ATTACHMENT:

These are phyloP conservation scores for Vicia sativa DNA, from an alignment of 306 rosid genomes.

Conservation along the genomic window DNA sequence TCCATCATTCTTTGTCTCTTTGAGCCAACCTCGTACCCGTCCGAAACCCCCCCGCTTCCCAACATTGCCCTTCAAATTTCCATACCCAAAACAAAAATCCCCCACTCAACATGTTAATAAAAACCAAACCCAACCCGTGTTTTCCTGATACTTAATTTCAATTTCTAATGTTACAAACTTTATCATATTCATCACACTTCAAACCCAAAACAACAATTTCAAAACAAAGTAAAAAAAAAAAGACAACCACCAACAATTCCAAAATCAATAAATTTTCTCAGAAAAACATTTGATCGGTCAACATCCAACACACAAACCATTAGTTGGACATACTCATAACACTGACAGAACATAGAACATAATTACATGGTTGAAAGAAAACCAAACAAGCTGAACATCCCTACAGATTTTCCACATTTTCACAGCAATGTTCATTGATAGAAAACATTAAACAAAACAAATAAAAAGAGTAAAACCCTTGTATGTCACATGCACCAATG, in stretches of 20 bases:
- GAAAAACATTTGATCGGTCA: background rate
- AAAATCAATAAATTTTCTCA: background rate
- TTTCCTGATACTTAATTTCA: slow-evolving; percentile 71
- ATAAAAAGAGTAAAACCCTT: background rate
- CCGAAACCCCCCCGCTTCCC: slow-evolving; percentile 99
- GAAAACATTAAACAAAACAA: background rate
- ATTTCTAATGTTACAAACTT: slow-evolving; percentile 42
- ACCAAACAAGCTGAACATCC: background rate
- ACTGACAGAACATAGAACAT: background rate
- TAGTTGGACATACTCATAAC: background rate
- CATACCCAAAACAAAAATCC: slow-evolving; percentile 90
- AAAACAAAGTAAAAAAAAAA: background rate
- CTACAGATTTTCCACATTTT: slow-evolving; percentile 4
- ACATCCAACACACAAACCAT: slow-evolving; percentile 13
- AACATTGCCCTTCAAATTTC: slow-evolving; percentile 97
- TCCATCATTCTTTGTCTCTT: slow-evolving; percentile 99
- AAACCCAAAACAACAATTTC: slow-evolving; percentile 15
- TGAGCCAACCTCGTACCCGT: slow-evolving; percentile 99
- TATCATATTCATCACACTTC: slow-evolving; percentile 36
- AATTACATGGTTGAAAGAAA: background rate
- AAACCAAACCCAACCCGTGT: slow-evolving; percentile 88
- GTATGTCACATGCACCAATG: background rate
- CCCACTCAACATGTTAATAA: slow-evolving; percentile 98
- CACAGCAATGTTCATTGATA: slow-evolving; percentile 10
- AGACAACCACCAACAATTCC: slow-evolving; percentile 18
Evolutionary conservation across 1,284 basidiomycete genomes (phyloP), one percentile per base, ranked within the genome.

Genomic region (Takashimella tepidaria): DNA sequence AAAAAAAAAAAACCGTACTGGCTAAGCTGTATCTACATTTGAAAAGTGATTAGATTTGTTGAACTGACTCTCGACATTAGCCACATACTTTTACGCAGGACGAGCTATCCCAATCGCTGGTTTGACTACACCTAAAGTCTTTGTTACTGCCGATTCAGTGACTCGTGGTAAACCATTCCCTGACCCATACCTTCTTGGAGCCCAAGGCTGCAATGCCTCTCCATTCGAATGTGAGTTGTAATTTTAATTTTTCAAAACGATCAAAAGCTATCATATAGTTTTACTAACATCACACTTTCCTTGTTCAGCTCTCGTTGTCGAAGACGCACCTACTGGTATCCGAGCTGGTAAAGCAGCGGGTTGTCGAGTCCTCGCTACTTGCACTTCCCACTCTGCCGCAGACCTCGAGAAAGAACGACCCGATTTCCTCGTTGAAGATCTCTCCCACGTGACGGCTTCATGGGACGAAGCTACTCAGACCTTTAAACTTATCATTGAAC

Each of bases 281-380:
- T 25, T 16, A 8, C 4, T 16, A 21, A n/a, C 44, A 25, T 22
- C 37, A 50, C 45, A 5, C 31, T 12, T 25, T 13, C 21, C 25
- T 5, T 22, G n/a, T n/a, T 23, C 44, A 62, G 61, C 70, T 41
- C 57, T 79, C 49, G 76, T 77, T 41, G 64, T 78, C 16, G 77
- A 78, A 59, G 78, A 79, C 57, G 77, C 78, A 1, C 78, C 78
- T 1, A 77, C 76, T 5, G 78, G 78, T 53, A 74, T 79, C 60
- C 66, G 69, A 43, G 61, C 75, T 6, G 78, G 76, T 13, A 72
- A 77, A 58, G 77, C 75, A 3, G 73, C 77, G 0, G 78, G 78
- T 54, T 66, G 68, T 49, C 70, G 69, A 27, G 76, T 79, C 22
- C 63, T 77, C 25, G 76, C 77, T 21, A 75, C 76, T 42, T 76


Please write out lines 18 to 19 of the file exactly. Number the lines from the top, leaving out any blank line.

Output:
- TCCATCATTCTTTGTCTCTT: slow-evolving; percentile 99
- AAACCCAAAACAACAATTTC: slow-evolving; percentile 15